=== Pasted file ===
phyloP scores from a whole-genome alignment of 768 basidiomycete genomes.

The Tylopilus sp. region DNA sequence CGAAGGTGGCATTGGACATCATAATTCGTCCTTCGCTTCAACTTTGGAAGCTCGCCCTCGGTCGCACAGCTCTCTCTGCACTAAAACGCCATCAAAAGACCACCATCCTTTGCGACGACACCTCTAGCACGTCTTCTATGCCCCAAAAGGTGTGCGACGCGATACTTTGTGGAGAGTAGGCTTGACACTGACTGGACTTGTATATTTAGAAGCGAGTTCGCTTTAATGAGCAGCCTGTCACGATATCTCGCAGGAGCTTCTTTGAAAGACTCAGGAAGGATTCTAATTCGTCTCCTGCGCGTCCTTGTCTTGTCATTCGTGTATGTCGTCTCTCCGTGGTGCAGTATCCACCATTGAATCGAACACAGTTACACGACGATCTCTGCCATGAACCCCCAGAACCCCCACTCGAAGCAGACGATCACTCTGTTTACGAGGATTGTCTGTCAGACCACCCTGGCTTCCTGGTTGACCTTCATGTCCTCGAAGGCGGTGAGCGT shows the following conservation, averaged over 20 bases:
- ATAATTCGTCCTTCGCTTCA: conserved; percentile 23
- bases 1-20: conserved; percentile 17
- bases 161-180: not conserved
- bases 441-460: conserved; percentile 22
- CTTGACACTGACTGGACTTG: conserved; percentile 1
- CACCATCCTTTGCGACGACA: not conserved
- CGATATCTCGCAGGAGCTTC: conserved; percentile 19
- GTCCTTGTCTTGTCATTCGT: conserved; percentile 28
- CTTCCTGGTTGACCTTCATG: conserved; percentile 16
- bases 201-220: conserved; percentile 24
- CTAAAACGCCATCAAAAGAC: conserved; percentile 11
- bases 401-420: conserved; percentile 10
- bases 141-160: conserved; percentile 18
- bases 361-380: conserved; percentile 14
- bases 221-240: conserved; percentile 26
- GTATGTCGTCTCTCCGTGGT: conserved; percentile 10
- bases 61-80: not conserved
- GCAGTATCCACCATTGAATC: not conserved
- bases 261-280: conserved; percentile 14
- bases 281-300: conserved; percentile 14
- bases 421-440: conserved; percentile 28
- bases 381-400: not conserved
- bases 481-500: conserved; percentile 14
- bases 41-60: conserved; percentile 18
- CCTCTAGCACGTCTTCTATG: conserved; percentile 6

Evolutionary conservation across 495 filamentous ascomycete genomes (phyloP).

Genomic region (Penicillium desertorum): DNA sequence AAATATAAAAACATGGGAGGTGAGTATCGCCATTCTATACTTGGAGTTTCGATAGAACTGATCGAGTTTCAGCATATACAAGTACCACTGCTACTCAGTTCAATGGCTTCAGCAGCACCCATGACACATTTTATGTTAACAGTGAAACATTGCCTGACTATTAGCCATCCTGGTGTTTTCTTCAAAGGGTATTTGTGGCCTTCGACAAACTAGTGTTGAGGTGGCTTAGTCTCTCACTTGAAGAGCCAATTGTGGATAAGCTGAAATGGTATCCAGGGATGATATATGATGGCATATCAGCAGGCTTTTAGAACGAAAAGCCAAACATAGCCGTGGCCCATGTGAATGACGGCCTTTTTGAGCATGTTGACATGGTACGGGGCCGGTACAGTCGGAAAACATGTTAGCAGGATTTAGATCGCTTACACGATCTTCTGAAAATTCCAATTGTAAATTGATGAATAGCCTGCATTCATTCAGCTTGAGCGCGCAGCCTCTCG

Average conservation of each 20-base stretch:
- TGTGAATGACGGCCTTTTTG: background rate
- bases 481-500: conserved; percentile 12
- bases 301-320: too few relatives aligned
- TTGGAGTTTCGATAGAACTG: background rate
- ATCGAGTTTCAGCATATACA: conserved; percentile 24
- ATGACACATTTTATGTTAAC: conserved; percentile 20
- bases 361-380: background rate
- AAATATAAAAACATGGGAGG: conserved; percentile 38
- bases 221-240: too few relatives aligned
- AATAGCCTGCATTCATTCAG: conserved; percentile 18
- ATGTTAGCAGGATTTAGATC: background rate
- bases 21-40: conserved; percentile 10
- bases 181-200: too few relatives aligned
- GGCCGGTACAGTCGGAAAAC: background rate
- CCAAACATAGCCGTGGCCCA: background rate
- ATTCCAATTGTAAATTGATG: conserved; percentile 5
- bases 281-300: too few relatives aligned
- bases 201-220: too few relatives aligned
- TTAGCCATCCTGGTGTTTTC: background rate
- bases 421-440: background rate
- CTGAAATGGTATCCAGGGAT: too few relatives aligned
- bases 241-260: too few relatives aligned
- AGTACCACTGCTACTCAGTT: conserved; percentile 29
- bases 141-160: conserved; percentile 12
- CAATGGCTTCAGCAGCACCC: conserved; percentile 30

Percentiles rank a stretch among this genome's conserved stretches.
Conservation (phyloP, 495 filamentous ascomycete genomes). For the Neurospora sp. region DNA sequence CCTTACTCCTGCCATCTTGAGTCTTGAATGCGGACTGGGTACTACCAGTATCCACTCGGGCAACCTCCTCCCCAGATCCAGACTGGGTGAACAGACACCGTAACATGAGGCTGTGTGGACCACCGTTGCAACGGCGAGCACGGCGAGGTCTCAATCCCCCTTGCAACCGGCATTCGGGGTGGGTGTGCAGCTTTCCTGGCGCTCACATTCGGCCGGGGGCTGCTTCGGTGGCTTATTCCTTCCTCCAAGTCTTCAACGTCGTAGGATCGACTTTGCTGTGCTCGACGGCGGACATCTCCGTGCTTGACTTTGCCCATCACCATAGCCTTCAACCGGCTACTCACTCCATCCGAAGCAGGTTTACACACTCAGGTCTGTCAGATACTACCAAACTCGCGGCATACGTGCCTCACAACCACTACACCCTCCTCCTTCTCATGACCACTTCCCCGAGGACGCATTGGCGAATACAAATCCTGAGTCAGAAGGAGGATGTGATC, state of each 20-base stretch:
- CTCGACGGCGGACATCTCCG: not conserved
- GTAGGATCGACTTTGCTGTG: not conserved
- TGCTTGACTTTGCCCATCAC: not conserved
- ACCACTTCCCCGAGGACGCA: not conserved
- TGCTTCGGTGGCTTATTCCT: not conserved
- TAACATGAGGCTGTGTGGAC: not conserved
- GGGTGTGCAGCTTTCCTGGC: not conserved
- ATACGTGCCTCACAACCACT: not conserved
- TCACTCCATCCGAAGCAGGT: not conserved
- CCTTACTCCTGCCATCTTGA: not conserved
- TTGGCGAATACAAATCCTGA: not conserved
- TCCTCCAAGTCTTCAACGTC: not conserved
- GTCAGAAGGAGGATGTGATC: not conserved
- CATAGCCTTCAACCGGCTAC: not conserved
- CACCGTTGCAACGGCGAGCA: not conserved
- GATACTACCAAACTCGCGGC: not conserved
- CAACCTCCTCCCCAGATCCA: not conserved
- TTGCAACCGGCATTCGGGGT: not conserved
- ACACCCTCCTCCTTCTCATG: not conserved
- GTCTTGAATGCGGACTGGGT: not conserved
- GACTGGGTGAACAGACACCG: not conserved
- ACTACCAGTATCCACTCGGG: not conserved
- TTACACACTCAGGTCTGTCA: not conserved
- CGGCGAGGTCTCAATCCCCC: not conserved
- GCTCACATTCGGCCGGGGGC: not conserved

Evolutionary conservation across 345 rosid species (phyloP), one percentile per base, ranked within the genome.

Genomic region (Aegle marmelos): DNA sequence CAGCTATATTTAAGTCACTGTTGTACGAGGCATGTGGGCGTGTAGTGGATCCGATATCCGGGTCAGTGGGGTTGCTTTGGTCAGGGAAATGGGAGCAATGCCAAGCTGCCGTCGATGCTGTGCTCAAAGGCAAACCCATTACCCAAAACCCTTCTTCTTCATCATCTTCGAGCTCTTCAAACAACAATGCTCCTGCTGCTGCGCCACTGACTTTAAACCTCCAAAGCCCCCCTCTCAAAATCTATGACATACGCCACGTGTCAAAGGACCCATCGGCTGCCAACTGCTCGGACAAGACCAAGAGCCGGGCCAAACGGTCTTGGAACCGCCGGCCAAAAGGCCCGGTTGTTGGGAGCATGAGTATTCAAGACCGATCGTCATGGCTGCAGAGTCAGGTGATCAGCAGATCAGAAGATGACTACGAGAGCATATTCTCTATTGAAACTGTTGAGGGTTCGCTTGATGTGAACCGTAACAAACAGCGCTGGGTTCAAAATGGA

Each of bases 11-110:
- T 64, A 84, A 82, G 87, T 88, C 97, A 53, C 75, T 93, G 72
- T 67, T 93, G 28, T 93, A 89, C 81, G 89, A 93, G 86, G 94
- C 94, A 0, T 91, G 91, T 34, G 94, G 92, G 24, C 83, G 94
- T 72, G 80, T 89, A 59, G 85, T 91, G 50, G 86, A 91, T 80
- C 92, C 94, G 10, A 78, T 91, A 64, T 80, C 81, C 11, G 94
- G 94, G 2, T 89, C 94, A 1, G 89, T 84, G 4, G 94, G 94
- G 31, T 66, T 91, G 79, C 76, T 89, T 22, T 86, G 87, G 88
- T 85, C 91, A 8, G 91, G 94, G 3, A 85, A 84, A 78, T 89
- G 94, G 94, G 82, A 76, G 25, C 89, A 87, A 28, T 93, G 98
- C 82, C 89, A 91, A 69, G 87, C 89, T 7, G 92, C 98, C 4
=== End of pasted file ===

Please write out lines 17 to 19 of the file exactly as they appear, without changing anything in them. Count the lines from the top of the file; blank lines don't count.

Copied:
- bases 221-240: conserved; percentile 26
- GTATGTCGTCTCTCCGTGGT: conserved; percentile 10
- bases 61-80: not conserved